Menu Close

Fastpitch Masters Blog

Diving

July 15, 2022

Bunting 101

July 8, 2022

FAQ Travel/Competitive Softball

July 1, 2022

What Are Coaches Looking For?

June 24, 2022

Slappers FAQ

June 17, 2022

The Safety Bag Debate

June 9, 2022

How to Be a Good Teammate

June 3, 2022

The Transfer Portal

May 27, 2022

Pre-Planning

May 20, 2022

What It Takes

May 13, 2022
[instagram-feed feed=1]

Baserunning 101

Baserunning 101

In softball, speed can get you to many places, including the next base. Stealing bases is where quick players get to really show off. This blog will cover the different types of steals and how to help yourself become more successful on the bases. 

  1. Straight steals are what everyone imagines when you think of taking an extra base. In softball, runners are allowed to leave 1st once the ball leaves the pitcher’s hand. Runners leave the bag right at the release in a straight steal and sprint to the advancing base.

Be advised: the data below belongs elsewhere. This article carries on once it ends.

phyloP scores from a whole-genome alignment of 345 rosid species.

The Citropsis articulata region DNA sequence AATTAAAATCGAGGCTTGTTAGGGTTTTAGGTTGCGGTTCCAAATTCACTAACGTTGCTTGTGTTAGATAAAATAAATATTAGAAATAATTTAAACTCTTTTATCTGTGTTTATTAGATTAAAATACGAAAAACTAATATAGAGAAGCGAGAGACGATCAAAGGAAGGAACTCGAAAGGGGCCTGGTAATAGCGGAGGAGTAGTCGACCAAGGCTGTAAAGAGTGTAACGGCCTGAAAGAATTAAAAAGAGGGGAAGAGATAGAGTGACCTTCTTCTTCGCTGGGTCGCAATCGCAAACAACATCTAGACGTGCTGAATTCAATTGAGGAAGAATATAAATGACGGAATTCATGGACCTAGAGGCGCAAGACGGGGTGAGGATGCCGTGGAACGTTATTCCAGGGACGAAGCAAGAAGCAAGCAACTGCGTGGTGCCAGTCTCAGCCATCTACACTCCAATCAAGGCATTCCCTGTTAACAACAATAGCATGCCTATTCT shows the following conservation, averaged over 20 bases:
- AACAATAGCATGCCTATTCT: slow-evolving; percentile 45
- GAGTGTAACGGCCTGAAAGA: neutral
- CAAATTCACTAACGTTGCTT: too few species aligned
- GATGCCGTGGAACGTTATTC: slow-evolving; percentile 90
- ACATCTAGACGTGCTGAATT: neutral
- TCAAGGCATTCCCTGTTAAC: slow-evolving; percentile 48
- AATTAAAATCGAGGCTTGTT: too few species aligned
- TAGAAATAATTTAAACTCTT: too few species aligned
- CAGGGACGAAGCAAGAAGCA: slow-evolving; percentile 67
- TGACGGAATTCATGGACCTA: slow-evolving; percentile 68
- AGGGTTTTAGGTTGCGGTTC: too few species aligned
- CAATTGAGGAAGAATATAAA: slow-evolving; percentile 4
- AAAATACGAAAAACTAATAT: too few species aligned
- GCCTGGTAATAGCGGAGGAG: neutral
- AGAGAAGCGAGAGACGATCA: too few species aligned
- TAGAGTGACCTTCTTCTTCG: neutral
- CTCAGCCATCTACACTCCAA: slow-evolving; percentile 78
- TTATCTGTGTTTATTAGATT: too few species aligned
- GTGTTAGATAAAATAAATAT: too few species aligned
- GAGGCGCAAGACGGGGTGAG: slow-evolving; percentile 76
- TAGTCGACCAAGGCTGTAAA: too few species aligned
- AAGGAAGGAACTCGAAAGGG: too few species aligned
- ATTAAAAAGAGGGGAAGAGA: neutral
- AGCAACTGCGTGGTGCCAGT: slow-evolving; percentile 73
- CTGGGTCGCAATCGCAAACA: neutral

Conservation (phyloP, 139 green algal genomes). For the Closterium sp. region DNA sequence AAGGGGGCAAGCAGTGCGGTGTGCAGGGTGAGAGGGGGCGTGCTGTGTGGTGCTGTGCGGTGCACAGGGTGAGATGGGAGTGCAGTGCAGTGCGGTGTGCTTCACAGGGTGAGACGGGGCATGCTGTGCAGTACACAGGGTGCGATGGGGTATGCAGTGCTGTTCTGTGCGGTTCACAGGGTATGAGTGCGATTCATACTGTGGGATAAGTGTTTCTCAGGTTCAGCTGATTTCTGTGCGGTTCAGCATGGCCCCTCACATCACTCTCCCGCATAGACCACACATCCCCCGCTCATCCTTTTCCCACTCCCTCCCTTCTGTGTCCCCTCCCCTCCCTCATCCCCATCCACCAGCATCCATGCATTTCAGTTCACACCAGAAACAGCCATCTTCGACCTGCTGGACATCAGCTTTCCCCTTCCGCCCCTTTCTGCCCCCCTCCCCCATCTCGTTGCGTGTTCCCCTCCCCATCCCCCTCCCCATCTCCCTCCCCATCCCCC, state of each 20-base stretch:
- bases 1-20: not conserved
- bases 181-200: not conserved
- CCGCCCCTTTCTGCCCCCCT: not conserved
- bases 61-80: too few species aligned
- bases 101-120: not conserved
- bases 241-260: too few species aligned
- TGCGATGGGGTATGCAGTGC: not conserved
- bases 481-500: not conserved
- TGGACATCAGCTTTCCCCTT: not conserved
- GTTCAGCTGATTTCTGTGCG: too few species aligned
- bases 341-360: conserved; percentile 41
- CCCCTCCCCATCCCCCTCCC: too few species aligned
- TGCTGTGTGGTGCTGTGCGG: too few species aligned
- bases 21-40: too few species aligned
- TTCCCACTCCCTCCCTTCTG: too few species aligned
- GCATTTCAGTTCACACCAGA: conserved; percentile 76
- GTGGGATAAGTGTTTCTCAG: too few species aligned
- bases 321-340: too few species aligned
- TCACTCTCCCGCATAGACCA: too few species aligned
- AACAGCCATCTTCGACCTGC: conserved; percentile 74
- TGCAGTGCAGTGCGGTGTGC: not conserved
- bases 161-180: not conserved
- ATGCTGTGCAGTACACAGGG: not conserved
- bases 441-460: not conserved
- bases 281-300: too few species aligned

2. Delay steals can be done in multiple ways. When we think of a delayed steal, we think of a runner taking a big lead and then taking off once the catcher throws the ball back to the pitcher. Delayed steals are executed best when the defense seems to be paying less mind to runners. When catchers lob the ball back to pitchers and shortstops are looking down at their shoes, this is the best time to delay. 
  3. 1st and 3rd delay steals are slightly different from a straight delay steal. When a runner is on 3rd, the runner on 1st will steal at about a 50% run or a jog, trying to bait the catcher to throw. This is done to distract the defense from the runner on 3rd and provoke a rundown between 1st and 2nd, allowing the runner on 3rd to sneak home. 
  4. Hook slides. We all know the figure four-slide, but it was about the effectiveness of a hook slide. Hook slides are when a runner throws their body an arm’s length away from the bag. This is usually done on their side with just enough arm length to grab the base. This creates a more difficult tag for the fielder because there is less body close to them to reach. 
  5. Tagging up. When tagging up, runners must stay on the base they’re at until the catch is made; then, they may advance to the next bag. When tagging up, it’s essential to run in a straight steal and most likely slide to avoid a close play. If the runner decides not to advance, they can still sprint hard off the bag to draw a throw. If the fielder is baited into throwing, the runner should stay off the bag and watch the throw. If the throw is bad, they may be able to take the next base.